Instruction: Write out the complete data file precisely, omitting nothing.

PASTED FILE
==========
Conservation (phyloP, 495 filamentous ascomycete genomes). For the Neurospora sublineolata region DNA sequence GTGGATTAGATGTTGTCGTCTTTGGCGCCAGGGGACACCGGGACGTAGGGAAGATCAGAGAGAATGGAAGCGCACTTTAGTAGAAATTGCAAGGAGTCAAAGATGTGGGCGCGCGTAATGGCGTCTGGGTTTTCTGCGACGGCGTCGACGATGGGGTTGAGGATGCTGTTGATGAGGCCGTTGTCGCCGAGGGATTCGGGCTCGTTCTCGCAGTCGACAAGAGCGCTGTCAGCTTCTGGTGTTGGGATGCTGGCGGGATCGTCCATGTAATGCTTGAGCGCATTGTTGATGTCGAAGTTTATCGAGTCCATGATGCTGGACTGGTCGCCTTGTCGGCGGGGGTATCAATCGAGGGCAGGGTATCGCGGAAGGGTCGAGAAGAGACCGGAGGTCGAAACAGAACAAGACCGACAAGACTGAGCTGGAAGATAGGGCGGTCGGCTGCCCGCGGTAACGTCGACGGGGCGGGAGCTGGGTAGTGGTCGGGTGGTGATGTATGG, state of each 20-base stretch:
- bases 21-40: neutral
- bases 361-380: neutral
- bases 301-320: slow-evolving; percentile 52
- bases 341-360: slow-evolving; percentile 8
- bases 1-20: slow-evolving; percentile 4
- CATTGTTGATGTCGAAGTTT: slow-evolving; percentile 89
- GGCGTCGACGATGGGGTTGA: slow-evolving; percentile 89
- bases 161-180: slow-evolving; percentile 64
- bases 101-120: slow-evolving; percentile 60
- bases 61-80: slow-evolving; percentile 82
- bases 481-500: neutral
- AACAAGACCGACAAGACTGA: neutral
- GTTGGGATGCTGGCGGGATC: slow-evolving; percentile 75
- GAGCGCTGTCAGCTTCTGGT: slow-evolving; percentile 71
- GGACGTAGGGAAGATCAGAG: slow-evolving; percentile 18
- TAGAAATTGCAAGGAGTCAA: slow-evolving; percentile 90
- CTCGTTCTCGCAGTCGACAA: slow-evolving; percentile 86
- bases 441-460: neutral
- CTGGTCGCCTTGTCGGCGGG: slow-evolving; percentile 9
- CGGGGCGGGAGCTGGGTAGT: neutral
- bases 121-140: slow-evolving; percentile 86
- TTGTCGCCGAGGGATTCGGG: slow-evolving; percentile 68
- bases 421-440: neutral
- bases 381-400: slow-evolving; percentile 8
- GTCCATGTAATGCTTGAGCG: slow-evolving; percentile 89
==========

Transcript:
Conservation (phyloP, 495 filamentous ascomycete genomes). For the Neurospora sublineolata region DNA sequence GTGGATTAGATGTTGTCGTCTTTGGCGCCAGGGGACACCGGGACGTAGGGAAGATCAGAGAGAATGGAAGCGCACTTTAGTAGAAATTGCAAGGAGTCAAAGATGTGGGCGCGCGTAATGGCGTCTGGGTTTTCTGCGACGGCGTCGACGATGGGGTTGAGGATGCTGTTGATGAGGCCGTTGTCGCCGAGGGATTCGGGCTCGTTCTCGCAGTCGACAAGAGCGCTGTCAGCTTCTGGTGTTGGGATGCTGGCGGGATCGTCCATGTAATGCTTGAGCGCATTGTTGATGTCGAAGTTTATCGAGTCCATGATGCTGGACTGGTCGCCTTGTCGGCGGGGGTATCAATCGAGGGCAGGGTATCGCGGAAGGGTCGAGAAGAGACCGGAGGTCGAAACAGAACAAGACCGACAAGACTGAGCTGGAAGATAGGGCGGTCGGCTGCCCGCGGTAACGTCGACGGGGCGGGAGCTGGGTAGTGGTCGGGTGGTGATGTATGG, state of each 20-base stretch:
- bases 21-40: neutral
- bases 361-380: neutral
- bases 301-320: slow-evolving; percentile 52
- bases 341-360: slow-evolving; percentile 8
- bases 1-20: slow-evolving; percentile 4
- CATTGTTGATGTCGAAGTTT: slow-evolving; percentile 89
- GGCGTCGACGATGGGGTTGA: slow-evolving; percentile 89
- bases 161-180: slow-evolving; percentile 64
- bases 101-120: slow-evolving; percentile 60
- bases 61-80: slow-evolving; percentile 82
- bases 481-500: neutral
- AACAAGACCGACAAGACTGA: neutral
- GTTGGGATGCTGGCGGGATC: slow-evolving; percentile 75
- GAGCGCTGTCAGCTTCTGGT: slow-evolving; percentile 71
- GGACGTAGGGAAGATCAGAG: slow-evolving; percentile 18
- TAGAAATTGCAAGGAGTCAA: slow-evolving; percentile 90
- CTCGTTCTCGCAGTCGACAA: slow-evolving; percentile 86
- bases 441-460: neutral
- CTGGTCGCCTTGTCGGCGGG: slow-evolving; percentile 9
- CGGGGCGGGAGCTGGGTAGT: neutral
- bases 121-140: slow-evolving; percentile 86
- TTGTCGCCGAGGGATTCGGG: slow-evolving; percentile 68
- bases 421-440: neutral
- bases 381-400: slow-evolving; percentile 8
- GTCCATGTAATGCTTGAGCG: slow-evolving; percentile 89